A letter signed by nearly 100 MPs requesting that ministers pay all compensation for postmasters who were victims of the Post Office IT fraud.
Many postmasters found guilty of taking from their personal funds were jailed, bankrupted and even driven to suicidal behavior between 1999 – 2015.
In fact the money that appeared to be ‘missing’ from their branch accounts was the result of glitches in the company’s Horizon computer system.
After two blistering judgments condemning the Post Office’s behaviour in the witch-hunt, bosses have apologised and set up a Government-backed compensation scheme.
In a letter sent to Business Secretary Kwasi Kwarteng yesterday, MPssaid the victims had suffered ‘deep distress and trauma’ and must be able to obtain ‘justice and redress’
However, MPs are now concerned that the scheme excludes 555 Postmasters. Many of these men lost hundreds of thousands of Pounds and were sentenced or suffered from stress-related illnesses or suicide.
In a letter sent to Business Secretary Kwasi Kwarteng yesterday, they said the victims had suffered ‘deep distress and trauma’ and must be able to obtain ‘justice and redress’. The MPs added that ministers blocking action ‘will inevitably lead to further bankruptcies, potential further suicides, and death of those already at an advanced age before they are able to obtain justice’.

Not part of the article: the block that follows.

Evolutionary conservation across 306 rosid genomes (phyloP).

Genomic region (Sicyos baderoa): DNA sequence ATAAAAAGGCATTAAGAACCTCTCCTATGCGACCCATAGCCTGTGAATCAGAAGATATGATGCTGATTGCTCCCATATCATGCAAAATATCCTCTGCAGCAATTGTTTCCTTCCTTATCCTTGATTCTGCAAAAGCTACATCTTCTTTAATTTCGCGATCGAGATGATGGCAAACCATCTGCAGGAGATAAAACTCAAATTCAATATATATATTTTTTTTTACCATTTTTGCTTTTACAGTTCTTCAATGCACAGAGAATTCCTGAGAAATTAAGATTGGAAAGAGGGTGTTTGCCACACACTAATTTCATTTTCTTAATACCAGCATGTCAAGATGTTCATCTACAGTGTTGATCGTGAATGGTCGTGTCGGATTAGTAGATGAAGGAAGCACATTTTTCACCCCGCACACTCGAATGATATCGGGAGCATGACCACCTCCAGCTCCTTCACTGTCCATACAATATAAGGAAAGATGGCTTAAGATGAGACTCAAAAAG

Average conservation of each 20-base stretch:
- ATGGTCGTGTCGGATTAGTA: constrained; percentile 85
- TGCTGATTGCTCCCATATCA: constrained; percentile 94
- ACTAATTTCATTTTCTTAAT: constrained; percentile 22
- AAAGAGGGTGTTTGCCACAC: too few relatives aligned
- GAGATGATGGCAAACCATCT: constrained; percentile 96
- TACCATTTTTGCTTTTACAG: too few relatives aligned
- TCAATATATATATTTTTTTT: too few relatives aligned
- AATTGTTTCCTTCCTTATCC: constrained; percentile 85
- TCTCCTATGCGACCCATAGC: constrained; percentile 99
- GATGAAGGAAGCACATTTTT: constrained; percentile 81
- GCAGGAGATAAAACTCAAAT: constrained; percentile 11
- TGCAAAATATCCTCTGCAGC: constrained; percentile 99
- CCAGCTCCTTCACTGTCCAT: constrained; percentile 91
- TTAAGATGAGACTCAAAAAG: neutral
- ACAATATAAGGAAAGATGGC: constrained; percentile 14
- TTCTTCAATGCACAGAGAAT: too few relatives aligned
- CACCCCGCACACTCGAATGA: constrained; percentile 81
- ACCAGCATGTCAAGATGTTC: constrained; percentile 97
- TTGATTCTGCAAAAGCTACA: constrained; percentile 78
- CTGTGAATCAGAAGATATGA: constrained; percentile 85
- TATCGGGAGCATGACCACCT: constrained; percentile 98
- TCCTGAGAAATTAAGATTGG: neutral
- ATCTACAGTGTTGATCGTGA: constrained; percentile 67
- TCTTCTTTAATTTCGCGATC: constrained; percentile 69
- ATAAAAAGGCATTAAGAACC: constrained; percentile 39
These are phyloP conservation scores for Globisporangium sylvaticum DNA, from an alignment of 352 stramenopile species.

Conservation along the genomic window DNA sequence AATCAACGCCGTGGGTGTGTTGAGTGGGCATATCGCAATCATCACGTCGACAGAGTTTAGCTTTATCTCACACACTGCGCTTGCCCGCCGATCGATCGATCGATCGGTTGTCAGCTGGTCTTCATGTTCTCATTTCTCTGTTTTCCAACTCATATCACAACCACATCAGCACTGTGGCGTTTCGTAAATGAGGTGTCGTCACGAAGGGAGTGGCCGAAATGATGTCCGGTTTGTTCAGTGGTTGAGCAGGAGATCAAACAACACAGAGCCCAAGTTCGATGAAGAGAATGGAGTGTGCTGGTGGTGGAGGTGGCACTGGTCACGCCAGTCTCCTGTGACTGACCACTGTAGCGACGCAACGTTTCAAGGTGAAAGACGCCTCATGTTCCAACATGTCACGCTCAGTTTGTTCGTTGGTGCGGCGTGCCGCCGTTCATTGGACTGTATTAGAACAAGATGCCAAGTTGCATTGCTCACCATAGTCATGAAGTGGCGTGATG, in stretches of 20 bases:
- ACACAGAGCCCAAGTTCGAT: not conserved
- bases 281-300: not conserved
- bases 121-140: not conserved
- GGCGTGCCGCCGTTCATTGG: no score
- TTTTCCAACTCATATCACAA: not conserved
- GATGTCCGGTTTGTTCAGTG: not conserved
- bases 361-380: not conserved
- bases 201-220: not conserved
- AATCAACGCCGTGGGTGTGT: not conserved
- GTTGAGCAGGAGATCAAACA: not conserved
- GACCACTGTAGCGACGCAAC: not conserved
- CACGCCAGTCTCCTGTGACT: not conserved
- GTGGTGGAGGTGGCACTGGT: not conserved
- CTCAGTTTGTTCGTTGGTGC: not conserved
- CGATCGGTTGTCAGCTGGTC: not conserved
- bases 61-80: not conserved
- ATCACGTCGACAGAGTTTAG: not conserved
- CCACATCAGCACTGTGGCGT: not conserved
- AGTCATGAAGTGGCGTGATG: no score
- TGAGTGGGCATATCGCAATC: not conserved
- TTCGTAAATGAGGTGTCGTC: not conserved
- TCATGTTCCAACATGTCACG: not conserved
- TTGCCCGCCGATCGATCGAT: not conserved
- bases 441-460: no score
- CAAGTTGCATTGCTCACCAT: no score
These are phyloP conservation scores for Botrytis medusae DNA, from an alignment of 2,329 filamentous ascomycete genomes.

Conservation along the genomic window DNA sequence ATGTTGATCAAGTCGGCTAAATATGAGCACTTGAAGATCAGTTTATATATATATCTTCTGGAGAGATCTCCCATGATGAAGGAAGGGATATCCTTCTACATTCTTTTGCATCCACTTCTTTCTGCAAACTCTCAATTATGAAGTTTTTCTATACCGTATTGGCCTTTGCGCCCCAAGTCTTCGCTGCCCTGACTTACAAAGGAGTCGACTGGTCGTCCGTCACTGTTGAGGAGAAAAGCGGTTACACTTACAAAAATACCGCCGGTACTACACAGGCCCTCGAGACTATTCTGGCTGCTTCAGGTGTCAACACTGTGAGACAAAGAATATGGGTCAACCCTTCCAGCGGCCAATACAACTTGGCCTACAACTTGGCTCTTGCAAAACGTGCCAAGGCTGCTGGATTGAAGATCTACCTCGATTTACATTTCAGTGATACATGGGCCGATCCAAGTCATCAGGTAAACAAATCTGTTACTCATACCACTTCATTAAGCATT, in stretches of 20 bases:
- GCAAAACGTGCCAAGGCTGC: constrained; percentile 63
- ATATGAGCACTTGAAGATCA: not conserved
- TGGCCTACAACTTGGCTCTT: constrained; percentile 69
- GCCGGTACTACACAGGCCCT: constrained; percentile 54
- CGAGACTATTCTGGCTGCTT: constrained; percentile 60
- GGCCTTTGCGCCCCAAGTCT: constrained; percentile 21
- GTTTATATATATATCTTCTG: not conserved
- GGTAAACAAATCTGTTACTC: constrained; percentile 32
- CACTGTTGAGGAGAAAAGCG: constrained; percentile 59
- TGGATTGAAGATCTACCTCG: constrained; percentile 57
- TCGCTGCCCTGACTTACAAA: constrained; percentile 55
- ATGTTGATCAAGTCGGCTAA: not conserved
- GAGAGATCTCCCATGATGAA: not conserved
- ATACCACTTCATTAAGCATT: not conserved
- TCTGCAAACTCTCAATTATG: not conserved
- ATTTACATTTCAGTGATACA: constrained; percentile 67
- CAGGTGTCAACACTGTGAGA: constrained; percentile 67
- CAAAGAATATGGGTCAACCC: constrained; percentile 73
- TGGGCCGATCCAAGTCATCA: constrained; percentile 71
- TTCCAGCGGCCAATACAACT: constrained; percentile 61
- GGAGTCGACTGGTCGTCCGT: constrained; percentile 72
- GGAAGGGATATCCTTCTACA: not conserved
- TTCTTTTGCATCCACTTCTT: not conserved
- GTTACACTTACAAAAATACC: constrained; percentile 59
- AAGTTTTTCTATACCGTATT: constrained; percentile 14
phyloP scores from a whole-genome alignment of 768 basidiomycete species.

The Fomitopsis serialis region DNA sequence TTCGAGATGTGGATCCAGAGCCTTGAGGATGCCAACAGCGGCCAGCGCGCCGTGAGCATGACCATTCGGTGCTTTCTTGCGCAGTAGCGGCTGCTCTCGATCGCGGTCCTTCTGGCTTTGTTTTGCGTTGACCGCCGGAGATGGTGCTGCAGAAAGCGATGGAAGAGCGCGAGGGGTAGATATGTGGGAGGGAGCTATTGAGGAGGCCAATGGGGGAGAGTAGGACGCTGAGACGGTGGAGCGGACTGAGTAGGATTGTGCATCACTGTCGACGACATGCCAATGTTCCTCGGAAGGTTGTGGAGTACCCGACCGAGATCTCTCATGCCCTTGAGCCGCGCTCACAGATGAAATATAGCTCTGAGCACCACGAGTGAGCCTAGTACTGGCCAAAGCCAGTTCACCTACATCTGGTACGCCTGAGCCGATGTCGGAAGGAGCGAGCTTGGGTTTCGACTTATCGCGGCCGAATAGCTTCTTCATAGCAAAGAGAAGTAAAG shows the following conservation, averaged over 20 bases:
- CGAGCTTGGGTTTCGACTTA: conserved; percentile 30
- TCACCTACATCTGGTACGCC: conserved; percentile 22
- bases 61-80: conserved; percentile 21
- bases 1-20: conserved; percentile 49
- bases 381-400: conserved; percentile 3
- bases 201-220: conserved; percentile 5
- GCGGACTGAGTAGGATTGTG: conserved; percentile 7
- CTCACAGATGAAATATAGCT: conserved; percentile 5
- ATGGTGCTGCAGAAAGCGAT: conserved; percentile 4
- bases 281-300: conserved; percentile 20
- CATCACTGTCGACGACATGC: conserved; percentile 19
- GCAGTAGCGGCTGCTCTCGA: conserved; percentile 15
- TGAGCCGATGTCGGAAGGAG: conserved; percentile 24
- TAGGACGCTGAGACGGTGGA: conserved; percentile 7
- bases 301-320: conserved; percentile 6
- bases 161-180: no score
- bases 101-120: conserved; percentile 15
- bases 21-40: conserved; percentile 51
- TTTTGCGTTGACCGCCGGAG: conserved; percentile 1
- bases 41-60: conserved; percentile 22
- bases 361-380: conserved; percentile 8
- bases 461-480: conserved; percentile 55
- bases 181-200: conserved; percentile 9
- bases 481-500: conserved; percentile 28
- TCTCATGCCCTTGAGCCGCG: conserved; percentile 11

They said: ‘We urge you to recognise that it is wholly unfair and immoral to exclude this group from full and fair compensation for their suffering.
‘The Government must put in place a compensation scheme… [that] provides this group with the redress they not only deserve but are entitled to.’
Although the compensation scheme has been submitted with over 2000 applications, it does not apply to the 555 postmasters that exposed the scandal through a successful collective action before the High Court.
They won a legal settlement of £58million, but after legal fees they were left with less than £20,000 each for their years of hurt.
In one appalling case the husband of Fiona McGowan, a mother of two young boys, was given just £21,000 compensation following the suicide of his wife, who had been charged with false accounting.
Ministers have maintained that the terms of the settlement stated it was ‘full and final’.
In one appalling case the husband of Fiona McGowan (pictured), a mother of two young boys, was given just £21,000 compensation following the suicide of his wife, who had been charged with false accounting
It was a row that erupted a week following the Daily Mail’s revelations about four possible suicides in connection to the scandal.
According to the Justice for Sub-Postmasters Alliance, 15 more people died before they received full compensation.
75 fraud convictions have been overturned by the courts for theft, false accounting and fraud. Many others are likely to be overturned.
Post Office issued an apology to postmasters. In response, the Government initiated a public judge-led inquiry. It held its inaugural session in live sessions last year.
A Post Office spokesman said: ‘We are fully and transparently engaging with the Government’s statutory inquiry.’ The Department for Business said last night: ‘The Government is committed to seeing these long-standing Horizon issues resolved… and ensuring something like this cannot happen again.’